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Insulin resistance syndrome
distinguishes Syndrome X form other diagnoses that are also called Syndrome X
a cluster of metabolic abnormalities defined as any combination of three of the following: abdominal obesity, glucose intolerance, hypertension, and abnormal blood lipid levels
the body cells resist the action of insulin; the usual consequence is an increased production of insulin to override the resistance at the cell level
excess insulin in the blood is felt to play a large part int eh health issues of insulin resistance
Diagnosis based on health correlates/conditions
1. central obesity- men above 40 in, women above 35 in
3. dyslipidemia- above 150
4. prediabetes- 110-126 mg/dl
Polycystic ovary syndrome (PCOS)
growth of multiple cysts, causes irregular menstrual cycle. common cause of infertility.
uric acid levels increase in bloodstream and form crystals in feet. must avoid high purine foods
Associations with Metabolic syndrome (markers)
-nonalcoholic fatty liver
-elevated ferritin levels
-acanthosis nigricans and cutaneous papillomas
Metabolic syndrome prevention
-emphasize regular physical activity
-avoid excess refined carbohydrates
-emphasize unsaturated fats; avoid excess saturated fat and trans fat
-maintain ideal body weight
Management of Metabolic syndrome
-fat intake; emphasis on monounsaturated fats
-CHO intake (fiber)
-several small meals (low gylcemic)
-incrase exercise and low kilocalorie intake
-fasting blood glucose levels equal to or over 126 mg/dL
-Type 1: Juvenile onset, usually of normal or underweight, pancreatic beta cells destroyed, daily insulin injections required
-Type 2: overweight, insulin resistance related to obesity, most common
Short term effects of diabetes
-excessive hunger and thirst (polyphasia)
-increase or decrease weight
-decrease wound healing
Long term effects of diabetes
-loss of limbs
Risk factors for diabetes and pre diabetes
genetics, family, racial/ethnic background, sedentary lifestyle, HTN, low HDL, high Trig, CVD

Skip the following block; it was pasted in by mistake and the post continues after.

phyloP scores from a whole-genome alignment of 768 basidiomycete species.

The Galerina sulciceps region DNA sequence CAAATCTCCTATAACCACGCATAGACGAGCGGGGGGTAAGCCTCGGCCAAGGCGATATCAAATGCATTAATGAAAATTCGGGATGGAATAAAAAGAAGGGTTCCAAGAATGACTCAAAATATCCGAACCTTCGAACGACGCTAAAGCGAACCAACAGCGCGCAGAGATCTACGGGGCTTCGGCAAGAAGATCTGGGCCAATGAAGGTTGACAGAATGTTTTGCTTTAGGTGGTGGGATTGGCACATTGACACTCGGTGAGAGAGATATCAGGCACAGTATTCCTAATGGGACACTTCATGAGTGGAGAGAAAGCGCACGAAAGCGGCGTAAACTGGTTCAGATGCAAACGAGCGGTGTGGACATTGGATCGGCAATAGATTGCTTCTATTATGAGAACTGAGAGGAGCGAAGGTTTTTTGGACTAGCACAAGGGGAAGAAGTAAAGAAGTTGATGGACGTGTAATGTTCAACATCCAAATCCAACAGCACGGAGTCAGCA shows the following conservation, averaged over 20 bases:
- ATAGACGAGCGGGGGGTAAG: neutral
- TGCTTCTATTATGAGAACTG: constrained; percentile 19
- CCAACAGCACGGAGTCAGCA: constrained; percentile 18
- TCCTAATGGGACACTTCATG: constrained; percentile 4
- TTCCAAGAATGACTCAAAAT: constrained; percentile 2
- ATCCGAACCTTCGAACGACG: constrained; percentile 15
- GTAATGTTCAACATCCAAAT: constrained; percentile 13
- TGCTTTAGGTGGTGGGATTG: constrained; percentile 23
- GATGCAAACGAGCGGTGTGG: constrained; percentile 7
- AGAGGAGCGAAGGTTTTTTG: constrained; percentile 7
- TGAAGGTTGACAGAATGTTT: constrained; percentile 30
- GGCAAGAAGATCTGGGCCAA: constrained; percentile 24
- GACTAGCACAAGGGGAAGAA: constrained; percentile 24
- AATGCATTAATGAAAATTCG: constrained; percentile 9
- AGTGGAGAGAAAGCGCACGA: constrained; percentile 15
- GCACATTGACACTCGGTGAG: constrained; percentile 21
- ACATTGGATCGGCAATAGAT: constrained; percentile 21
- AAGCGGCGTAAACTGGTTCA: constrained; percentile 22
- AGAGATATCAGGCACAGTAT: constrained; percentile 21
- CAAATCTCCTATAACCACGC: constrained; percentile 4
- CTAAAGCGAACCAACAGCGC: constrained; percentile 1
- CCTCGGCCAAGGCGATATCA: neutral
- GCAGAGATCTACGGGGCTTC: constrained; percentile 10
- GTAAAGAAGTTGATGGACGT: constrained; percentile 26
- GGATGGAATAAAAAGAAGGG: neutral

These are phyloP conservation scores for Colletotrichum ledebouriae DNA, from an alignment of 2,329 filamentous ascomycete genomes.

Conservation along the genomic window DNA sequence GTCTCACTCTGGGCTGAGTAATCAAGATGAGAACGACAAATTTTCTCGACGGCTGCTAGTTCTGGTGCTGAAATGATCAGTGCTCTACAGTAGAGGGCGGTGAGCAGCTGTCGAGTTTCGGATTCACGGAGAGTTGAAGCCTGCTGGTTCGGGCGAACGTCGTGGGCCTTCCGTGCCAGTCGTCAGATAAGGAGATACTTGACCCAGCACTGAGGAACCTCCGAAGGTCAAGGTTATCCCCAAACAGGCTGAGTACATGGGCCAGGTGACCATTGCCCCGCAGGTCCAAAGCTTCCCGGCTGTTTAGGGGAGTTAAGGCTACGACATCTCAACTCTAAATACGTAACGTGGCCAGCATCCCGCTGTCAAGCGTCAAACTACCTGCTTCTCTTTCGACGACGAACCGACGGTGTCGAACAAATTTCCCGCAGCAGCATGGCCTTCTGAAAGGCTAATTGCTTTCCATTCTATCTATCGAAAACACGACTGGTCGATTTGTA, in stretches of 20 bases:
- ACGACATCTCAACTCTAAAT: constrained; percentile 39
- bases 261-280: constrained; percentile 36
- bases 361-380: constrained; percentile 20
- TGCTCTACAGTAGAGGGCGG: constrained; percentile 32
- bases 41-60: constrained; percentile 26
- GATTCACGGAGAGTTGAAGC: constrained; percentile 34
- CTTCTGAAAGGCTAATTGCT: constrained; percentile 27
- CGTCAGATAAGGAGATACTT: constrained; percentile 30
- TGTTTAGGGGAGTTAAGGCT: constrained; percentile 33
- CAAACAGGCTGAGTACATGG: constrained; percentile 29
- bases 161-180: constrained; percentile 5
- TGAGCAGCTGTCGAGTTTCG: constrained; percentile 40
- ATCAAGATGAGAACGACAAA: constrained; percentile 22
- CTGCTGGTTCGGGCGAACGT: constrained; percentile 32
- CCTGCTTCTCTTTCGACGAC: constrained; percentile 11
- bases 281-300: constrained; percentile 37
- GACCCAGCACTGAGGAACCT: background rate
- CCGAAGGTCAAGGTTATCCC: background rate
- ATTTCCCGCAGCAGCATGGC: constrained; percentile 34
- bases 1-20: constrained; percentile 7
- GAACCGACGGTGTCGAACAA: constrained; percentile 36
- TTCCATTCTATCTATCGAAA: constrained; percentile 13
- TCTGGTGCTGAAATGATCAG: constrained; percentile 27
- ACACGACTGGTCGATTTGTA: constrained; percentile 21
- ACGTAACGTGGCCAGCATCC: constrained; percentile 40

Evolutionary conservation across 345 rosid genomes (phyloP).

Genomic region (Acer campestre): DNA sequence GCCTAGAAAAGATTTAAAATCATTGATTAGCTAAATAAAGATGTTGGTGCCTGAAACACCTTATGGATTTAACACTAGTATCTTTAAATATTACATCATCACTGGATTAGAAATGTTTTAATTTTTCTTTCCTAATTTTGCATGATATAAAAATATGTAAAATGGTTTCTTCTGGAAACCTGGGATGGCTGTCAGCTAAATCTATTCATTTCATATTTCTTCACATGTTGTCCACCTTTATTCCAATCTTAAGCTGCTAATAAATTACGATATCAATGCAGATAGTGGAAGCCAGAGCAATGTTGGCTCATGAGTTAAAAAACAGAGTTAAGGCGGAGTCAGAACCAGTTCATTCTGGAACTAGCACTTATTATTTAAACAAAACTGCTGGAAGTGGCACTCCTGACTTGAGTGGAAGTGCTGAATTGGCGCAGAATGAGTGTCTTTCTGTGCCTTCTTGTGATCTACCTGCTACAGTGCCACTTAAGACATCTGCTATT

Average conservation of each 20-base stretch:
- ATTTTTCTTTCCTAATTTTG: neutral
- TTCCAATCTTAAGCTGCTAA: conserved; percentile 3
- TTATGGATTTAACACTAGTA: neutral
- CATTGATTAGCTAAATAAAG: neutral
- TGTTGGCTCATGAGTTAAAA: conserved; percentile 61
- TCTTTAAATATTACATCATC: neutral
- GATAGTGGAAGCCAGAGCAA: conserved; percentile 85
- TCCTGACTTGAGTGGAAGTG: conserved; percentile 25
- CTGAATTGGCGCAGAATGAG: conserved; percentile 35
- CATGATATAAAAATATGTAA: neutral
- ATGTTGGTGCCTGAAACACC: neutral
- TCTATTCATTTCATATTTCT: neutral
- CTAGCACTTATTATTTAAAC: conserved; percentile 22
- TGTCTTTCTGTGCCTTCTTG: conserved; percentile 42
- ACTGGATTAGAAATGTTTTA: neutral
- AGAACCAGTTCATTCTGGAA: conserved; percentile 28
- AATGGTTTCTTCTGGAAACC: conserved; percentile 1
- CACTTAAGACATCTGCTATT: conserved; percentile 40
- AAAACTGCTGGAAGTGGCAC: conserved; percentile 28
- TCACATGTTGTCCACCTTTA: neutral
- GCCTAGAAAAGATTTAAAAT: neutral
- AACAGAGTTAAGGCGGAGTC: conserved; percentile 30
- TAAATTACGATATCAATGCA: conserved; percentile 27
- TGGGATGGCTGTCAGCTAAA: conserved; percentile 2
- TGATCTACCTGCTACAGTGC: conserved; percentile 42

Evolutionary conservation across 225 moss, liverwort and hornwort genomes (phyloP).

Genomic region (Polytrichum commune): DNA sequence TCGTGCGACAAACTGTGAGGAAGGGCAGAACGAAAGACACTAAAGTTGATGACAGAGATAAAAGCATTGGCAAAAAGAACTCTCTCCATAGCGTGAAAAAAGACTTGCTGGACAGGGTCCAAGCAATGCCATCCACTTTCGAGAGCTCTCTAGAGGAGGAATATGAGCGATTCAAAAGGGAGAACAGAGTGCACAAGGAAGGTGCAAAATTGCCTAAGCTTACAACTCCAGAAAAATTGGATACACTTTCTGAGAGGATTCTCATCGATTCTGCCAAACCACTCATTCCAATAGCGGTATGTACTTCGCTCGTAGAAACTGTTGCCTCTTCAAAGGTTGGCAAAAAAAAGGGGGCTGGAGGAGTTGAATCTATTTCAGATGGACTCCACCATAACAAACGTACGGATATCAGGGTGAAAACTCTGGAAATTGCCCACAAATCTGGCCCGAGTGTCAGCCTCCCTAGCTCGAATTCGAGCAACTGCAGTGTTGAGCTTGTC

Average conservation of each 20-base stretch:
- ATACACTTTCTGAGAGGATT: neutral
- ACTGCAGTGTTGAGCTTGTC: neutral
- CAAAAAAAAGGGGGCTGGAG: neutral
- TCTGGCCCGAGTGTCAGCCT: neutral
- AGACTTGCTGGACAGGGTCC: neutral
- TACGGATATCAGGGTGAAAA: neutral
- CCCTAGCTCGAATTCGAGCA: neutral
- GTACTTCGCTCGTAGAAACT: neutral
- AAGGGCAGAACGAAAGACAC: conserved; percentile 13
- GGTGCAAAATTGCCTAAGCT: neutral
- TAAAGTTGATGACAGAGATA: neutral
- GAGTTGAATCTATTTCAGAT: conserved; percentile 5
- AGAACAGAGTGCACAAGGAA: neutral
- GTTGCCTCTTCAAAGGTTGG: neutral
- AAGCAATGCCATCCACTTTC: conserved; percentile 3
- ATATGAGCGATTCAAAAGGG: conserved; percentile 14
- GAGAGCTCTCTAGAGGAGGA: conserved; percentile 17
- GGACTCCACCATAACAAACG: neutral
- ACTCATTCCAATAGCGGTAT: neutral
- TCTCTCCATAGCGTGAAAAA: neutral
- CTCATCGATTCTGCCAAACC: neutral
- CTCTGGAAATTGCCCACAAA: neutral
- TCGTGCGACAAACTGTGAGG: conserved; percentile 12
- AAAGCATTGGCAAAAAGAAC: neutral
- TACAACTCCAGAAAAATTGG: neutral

Type 2 risk factors
-low fiber intake, processed foods
-high levels of saturated and trans fats, red meat
Type 1 diabetes
-onset peak during adolescence
-betal cells destroyed leading to destruction of insulin production
-usually thin and ketone-prone
-always requires insulin to avoid ketoacidosis (DKA)- occurs when glucose can't be used for energy b/c f insuff. insulin -emergency situation
-timing is important
Type 2 diabetes
-related to insulin resistance
-genetic predisposition requires environ. factors to result in this
-body is producing insulin but cells aren't accepting them
-occurs during pregnancy after placenta is formed, no increased risk in north defects.
-similar to type 2
-possible role of zinc and selenium def.
Potential Consequences of GDM
-elevated glucose form mother = risk of adverse outcomes: spontaneous abortion, stillbirth, neonatal death, congenital anomalies, increase insulin and glucose uptake and trig formation in fetus.
-fetal changes increase likelihood later in life in obesity, HTN and type 2 diabetes
Hormones control blood glucose
-insuline lowers BG by allowing cell uptake
-counterregulatory stress hormone raise BG levels by allowing stored glycogen to be released as BG
A1C, the 3month test
sugar attaches to protein throughout the bod and lives for 3 months. BG should be under 7%
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